The government is drawing up regulations to govern online social media in a move to ensure internet users utilise social networking websites in a constructive manner, a senior official has said.
Ministry of Post and Telecommunications E-Government Centre Director General, Mr Phonpasit Phissamay, told Vientiane Times on Tuesday new regulations that would enable officials to check on those posting incorrect or inappropriate information and photos were expected to come into force this year.
Those found posting incorrect or inappropriate information or pictures would be warned and, if the case lead to serious consequences or was regarded as sensitive, the offenders would be penalised.
The move comes following growing circulation of incorrect and misleading information on social media among the country’s increasing online community, notably on the Facebook website in the wake of last week’s Lao Airlines plane crash.
The number of Facebook users in Laos has jumped in recent years. In 2011 the country was home to 60,000 Facebook users, which leapt to 190,000 in 2012 and almost doubled to reach 400,000 users this year. About 500,000 to 600,000 people use the internet in Laos.
Mr Phonpasit moved to allay concerns of a total black-out, saying the government would not “block” social media sites, including Facebook.
“We realise social networks are useful. They keep the public up-to-date and circulate useful information,” he said.
The ministry is looking at other countries’ experiences of managing social media for inspiration in drafting the Lao regulations, particularly neighbouring China and Vietnam.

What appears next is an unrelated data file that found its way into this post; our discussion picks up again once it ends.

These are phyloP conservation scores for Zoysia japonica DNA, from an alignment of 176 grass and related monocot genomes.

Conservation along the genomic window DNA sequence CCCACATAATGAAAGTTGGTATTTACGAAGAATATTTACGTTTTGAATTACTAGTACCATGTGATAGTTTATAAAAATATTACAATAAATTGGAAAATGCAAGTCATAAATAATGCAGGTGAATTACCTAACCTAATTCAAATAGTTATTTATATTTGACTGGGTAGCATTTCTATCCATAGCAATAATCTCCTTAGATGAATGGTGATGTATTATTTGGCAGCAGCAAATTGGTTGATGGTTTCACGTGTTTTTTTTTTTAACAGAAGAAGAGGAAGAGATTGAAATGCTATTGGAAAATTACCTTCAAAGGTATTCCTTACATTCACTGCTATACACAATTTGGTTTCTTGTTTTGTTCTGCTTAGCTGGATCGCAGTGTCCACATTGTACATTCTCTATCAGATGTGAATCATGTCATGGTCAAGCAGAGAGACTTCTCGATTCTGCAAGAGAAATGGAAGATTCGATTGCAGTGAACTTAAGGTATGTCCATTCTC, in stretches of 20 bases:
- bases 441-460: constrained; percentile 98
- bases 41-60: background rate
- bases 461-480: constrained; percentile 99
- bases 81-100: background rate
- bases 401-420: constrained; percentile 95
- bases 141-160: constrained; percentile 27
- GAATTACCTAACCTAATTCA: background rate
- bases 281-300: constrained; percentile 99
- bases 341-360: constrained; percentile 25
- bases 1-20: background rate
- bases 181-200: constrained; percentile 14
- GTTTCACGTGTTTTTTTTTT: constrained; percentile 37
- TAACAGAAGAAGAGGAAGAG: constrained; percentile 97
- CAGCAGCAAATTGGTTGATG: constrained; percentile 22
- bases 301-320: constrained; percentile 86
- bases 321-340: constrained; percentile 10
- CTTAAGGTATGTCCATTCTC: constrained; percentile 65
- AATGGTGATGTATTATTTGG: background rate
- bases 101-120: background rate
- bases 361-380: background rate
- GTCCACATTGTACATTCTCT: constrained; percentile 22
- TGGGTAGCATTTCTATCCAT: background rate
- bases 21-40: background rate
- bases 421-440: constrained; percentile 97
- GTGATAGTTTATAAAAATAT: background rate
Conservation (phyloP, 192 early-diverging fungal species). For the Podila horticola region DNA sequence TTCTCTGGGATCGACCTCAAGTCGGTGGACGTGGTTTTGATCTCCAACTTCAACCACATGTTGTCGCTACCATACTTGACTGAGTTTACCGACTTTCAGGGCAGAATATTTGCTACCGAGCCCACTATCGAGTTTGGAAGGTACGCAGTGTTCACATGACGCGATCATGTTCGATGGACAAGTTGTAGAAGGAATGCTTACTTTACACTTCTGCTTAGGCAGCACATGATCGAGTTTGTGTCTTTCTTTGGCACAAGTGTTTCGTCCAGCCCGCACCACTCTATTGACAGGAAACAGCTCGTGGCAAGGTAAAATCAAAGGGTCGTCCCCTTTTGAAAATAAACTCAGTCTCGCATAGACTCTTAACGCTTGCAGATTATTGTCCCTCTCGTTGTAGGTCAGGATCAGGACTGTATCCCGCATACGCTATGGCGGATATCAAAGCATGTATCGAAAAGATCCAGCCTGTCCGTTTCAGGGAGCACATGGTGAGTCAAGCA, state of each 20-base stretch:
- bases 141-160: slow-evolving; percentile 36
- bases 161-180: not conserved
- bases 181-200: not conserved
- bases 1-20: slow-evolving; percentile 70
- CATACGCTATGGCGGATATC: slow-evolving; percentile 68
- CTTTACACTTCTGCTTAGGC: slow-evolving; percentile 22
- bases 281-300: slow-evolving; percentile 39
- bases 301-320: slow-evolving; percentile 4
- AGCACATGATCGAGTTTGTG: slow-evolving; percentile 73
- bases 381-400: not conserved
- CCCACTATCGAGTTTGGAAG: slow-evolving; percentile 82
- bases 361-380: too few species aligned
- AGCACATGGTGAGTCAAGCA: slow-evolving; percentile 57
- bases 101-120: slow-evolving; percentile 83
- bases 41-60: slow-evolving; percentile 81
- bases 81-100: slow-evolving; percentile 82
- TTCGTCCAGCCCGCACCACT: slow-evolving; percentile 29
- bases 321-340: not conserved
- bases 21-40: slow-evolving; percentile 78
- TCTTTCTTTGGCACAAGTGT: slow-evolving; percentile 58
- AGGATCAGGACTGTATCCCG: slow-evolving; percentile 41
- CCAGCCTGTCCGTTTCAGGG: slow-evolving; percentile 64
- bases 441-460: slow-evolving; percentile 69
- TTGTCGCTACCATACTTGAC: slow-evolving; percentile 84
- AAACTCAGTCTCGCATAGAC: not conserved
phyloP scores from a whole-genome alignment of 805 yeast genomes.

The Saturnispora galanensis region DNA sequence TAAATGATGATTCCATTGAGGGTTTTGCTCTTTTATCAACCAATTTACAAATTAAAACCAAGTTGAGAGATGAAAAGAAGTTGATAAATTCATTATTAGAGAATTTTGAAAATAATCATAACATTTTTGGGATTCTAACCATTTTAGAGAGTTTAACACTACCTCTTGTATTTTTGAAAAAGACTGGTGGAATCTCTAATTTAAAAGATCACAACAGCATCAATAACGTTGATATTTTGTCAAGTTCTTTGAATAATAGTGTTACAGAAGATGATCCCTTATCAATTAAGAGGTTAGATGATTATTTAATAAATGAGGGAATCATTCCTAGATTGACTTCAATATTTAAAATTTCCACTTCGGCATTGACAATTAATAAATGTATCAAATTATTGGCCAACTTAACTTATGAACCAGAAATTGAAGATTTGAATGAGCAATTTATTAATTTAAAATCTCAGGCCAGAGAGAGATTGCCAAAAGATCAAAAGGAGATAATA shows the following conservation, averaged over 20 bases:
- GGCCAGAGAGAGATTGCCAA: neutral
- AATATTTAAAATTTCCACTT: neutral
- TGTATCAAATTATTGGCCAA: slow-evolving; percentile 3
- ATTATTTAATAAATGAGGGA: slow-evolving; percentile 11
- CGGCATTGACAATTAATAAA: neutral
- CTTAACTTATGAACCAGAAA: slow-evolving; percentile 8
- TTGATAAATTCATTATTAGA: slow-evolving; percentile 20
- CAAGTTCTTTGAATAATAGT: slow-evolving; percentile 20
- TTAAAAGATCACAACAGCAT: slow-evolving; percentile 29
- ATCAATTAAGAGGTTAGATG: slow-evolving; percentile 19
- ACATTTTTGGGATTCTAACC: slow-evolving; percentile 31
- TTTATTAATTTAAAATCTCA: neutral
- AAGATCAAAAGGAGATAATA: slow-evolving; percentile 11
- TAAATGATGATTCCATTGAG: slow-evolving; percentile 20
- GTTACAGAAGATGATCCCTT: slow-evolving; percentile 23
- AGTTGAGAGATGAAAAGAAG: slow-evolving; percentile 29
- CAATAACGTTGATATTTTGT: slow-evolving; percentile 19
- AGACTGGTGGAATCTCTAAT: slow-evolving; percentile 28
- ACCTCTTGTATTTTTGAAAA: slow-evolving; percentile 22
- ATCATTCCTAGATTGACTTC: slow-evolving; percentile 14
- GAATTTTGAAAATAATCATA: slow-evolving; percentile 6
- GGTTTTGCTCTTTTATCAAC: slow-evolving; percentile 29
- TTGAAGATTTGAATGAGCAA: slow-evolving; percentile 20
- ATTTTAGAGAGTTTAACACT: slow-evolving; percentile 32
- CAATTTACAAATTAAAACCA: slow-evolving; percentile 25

Mr Phonpasit said the ministry would seek cooperation from internet service providers to manage social media.
The director used the inaccurate information and pictures circulated on Facebook after a Lao Airlines flight crashed into the Mekong River near Pakxe last week, killing all on board, as an example of inappropriate social media usage.
Numerous pictures were posted showing a crashed plane that was not related to the accident and one man was forced to make a public announcement on Facebook that he was not among the 49 victims of the crash following the circulation of incorrect information.
Deputy government spokesman, Mr Phetsakhone Luang-aphay, had to call an emergency media conference following the accident to urge the public to be cautious of details seen on Facebook and verify the accuracy of any information before posting it.
Some countries in the region have blocked access to Facebook and other social networking sites, although citizens can often access the banned sites through a simple proxy server.
Source: Vientiane Times